The Greenhouse Theater Center
- Highly Recommended
- Somewhat Recommended
- Not Recommended
Chicago Reader- Highly Recommended
"...The success of this finely etched production lies in how Scott and his ensemble treat the characters as real people—eccentric certainly, but not inhumanly grotesque. Their pain is recognizable, and the actors deliver their long monologues with a masterful blend of plainspokenness and poetry. Maury Cooper is pathetic and bitter yet hilarious as Dodge, whose terrifying confession brings the drama to its climax; Gerrit O’Neill is haunting as the traumatized Tilden; and David Dastmalchian as Vince combines gentleness with explosive vigor. Linda Reiter crisply defines the warring aspects of Halie’s nature—voracious sexuality and prim moralism—and Ted Hoerl is her perfect foil as the hypocritical, ineffectual minister with whom she’s carrying on."
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Windy City Times- Not Recommended
"...Ultimately, Buried Child must come down on the side of the mystical and primal; not merely the physically primal—which this production achieves—but the spiritually primal as well, which this production lacks. Without that extra element, the explosive Act II action seems disconnected, overdone, and even silly although highly theatrical."
Centerstage- Highly Recommended
"...The cast, unvaryingly solid, boasts several standouts. Maury Cooper, convincing as drunkard grandfather Dodge, hacks and mumbles his way through the script, laughter and stunned silence in his wake. Gerrit O'Neil as Vince's shell-shocked father has a way with slow, studied movement, his reticent speech causing the audience to lean in. And Sadler embodies a role rife with contradictions, from which she creates a woman of flesh and blood. The play's pace and tone, attributable as much to director Steve Scott as to Shepard himself, are both pitch-perfect. Scott's smooth, space-conscious direction is aided by scenic designer Kevin Hagan’s faultless set."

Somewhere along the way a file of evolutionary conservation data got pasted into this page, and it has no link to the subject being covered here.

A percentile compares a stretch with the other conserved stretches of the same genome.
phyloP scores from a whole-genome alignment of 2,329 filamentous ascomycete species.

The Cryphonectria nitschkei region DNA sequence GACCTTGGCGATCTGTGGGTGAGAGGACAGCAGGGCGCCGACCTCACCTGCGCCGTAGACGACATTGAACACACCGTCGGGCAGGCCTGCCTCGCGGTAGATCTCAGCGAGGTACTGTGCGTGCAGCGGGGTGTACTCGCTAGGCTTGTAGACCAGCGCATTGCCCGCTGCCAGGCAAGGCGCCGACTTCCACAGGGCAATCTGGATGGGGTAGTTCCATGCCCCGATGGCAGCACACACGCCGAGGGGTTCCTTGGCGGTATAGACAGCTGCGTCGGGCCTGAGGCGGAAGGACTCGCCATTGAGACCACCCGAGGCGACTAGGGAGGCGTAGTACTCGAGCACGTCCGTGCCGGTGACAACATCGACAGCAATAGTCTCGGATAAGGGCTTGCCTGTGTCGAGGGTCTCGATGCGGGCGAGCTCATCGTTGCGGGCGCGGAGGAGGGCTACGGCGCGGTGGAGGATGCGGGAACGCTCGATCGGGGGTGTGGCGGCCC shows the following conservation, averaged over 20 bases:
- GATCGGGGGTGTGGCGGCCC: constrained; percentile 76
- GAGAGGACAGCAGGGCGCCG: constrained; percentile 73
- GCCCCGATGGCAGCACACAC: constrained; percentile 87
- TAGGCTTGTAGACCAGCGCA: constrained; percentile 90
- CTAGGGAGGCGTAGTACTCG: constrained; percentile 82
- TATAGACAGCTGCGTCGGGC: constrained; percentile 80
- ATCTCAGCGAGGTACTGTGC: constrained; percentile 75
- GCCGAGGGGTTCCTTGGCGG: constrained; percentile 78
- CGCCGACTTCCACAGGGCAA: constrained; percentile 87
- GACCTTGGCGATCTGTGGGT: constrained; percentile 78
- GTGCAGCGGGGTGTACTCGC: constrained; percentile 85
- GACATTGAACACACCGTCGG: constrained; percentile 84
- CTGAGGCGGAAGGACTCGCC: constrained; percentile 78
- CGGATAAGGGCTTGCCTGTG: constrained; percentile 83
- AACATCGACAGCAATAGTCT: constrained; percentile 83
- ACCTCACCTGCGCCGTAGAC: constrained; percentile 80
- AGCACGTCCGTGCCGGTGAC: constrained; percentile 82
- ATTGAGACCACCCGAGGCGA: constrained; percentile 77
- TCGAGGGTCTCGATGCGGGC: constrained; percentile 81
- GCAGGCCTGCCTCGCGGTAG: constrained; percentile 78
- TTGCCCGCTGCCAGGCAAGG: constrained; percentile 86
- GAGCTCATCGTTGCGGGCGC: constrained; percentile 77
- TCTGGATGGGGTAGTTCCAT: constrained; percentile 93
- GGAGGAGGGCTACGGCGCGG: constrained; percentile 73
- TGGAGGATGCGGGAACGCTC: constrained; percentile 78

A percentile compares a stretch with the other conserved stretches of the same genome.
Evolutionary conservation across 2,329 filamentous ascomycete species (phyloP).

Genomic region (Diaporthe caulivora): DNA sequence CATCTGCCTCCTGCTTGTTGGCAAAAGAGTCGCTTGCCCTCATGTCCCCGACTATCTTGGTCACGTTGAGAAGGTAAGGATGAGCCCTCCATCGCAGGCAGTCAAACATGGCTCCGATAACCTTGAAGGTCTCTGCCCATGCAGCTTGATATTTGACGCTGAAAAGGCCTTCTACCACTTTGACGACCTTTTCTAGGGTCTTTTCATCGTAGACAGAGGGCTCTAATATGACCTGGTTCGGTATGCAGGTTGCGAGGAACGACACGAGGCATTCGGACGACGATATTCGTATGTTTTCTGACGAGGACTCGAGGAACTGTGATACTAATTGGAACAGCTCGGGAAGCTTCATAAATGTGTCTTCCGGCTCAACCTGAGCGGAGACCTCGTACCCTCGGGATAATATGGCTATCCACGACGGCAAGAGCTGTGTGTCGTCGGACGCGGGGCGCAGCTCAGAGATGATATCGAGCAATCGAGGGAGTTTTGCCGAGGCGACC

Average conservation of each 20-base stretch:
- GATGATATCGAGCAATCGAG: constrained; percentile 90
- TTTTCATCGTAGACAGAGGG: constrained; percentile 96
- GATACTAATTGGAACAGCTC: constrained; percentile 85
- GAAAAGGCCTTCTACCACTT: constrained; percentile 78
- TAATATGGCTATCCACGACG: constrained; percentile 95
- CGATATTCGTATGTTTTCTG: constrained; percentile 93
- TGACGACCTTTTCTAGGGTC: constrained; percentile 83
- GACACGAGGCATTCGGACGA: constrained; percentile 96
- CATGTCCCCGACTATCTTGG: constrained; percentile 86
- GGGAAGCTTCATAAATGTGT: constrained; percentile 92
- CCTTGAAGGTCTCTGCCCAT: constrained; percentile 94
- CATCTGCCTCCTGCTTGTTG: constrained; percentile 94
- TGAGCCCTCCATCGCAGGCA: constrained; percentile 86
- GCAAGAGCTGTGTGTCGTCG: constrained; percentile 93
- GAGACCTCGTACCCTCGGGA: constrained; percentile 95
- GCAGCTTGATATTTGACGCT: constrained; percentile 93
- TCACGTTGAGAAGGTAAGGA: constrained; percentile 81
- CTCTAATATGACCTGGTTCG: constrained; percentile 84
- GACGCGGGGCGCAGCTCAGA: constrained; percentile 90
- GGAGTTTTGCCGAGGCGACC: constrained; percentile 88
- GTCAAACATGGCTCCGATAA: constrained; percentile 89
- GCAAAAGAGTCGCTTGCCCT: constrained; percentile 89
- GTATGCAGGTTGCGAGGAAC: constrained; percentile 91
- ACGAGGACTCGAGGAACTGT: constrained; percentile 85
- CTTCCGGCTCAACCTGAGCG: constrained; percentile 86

Sarah Terez Rosenblum
Time Out Chicago- Recommended
"...Director Scott’s actors certainly can let ’er rip, gothicwise, when they have to (a prosthetic leg is brandished with particular relish), but they’re careful to ground the play in believable anguish. As the clan’s crumbling progenitors, Cooper and Reiter are equal parts nasty and funny, yet both also poignantly convey confusion, desperation and a pitiable sense of isolation. As the grandson who comes home to find that no one seems to recognize him, Dastmalchian likewise tempers his character’s increasingly violent identity crisis with an affecting vulnerability."
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ChicagoCritic- Highly Recommended
"...Shattered Globe’s production contains a fabulous cast of talented players. Maury Cooper, Gerrit O’ Neill and Linda Reiter anchor the work while David Dasmalchian was particularly effective. You’d be hard pressed to find a finer ensemble drama peopled with so many eccentric characters played as richly as Steve Scott’s players do in this riveting gem. Tension mounts as secrets become know as we witness the disintegration of the American Dream. This is Sam Shepard’s finest work. Shattered Globe Theatre effectively delivers an intense production of this timeless classic."
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